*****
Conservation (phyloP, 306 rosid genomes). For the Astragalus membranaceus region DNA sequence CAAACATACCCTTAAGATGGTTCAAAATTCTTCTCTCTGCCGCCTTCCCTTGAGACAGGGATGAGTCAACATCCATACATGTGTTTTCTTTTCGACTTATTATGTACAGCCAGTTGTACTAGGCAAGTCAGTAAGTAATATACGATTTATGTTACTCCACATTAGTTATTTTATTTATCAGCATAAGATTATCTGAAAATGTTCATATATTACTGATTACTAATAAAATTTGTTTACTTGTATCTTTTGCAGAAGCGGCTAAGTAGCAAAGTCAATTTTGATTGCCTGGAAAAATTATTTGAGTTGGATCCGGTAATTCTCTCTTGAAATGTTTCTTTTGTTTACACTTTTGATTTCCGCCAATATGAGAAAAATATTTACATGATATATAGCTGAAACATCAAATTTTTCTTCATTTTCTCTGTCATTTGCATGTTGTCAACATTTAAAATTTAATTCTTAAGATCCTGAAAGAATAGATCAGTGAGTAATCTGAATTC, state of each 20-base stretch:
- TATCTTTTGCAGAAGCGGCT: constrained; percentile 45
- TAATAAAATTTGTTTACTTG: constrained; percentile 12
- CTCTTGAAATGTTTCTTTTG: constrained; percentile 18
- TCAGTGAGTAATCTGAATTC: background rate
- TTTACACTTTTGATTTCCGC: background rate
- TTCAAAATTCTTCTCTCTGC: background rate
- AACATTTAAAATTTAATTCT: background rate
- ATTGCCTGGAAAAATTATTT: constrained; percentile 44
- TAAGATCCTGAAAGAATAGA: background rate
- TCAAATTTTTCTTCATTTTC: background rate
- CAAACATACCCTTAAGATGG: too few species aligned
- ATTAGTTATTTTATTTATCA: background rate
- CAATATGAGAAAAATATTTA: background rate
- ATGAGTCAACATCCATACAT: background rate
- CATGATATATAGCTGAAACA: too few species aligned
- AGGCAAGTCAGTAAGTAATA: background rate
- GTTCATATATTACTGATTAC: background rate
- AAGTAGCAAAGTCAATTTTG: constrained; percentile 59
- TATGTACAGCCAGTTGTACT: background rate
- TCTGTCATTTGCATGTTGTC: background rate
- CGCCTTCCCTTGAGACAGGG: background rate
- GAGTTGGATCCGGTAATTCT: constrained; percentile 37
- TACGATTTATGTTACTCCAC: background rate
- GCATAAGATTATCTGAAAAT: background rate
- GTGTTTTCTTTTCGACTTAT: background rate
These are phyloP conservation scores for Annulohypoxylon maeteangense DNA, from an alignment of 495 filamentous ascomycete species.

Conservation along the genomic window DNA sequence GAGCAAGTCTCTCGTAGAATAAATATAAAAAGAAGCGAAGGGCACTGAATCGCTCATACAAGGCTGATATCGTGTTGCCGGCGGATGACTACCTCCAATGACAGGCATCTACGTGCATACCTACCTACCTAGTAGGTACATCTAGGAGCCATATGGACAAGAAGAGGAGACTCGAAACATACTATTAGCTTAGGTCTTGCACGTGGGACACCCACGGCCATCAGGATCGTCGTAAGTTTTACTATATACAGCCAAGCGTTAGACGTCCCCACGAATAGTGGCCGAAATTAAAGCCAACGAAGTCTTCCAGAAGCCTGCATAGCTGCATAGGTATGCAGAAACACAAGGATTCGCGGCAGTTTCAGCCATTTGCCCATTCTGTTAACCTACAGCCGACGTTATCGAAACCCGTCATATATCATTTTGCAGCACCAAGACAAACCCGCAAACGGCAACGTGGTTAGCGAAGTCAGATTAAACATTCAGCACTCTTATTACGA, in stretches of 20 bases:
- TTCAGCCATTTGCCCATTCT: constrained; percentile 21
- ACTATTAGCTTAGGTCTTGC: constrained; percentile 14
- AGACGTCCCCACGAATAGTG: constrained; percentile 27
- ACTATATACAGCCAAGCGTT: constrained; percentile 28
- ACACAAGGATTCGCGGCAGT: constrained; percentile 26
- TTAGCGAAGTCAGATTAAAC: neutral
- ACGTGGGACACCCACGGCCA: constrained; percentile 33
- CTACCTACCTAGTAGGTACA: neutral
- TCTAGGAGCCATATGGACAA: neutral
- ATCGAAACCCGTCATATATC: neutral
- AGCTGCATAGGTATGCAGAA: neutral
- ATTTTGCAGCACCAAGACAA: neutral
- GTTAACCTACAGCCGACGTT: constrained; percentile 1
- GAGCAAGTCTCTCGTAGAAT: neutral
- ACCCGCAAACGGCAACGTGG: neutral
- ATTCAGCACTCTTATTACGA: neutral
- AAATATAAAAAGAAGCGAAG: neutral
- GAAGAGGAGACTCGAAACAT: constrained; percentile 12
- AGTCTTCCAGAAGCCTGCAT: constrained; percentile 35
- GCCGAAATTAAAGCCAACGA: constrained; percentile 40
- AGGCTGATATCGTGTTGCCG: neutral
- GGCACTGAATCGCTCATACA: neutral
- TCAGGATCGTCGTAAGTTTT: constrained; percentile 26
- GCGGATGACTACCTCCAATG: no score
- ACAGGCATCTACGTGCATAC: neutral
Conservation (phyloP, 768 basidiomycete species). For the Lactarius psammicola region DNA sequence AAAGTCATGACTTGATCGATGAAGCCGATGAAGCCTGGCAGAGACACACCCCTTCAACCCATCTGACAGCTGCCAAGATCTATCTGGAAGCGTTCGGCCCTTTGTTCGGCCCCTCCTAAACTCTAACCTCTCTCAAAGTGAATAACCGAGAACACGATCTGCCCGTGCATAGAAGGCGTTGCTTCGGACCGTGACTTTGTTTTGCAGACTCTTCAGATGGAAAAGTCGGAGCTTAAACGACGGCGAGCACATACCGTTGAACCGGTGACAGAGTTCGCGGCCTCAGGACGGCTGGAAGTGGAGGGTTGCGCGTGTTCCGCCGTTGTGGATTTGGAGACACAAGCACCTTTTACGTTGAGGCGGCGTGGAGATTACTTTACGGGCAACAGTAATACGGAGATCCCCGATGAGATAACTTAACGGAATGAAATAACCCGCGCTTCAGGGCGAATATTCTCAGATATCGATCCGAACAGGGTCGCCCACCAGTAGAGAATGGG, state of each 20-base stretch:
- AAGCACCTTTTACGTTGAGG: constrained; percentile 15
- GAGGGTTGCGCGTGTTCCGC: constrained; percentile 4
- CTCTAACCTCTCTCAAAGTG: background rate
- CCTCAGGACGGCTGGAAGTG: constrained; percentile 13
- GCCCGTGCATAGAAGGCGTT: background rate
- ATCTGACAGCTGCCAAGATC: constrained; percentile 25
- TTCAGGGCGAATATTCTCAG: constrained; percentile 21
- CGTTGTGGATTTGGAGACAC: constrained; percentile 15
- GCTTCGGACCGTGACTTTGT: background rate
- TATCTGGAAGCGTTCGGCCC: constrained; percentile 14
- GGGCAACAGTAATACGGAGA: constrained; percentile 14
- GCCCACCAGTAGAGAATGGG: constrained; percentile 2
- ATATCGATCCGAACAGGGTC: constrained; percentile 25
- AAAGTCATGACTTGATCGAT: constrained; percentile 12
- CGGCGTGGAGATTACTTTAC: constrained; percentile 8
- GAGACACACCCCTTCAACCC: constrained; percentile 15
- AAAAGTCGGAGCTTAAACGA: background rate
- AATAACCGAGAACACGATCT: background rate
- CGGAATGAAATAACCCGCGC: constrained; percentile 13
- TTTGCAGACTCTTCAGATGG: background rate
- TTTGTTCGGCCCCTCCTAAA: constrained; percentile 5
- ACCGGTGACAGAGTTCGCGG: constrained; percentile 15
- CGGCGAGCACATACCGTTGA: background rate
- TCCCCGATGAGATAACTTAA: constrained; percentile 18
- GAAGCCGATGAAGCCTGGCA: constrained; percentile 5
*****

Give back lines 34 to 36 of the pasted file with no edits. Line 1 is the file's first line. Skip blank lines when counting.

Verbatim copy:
- TTAGCGAAGTCAGATTAAAC: neutral
- ACGTGGGACACCCACGGCCA: constrained; percentile 33
- CTACCTACCTAGTAGGTACA: neutral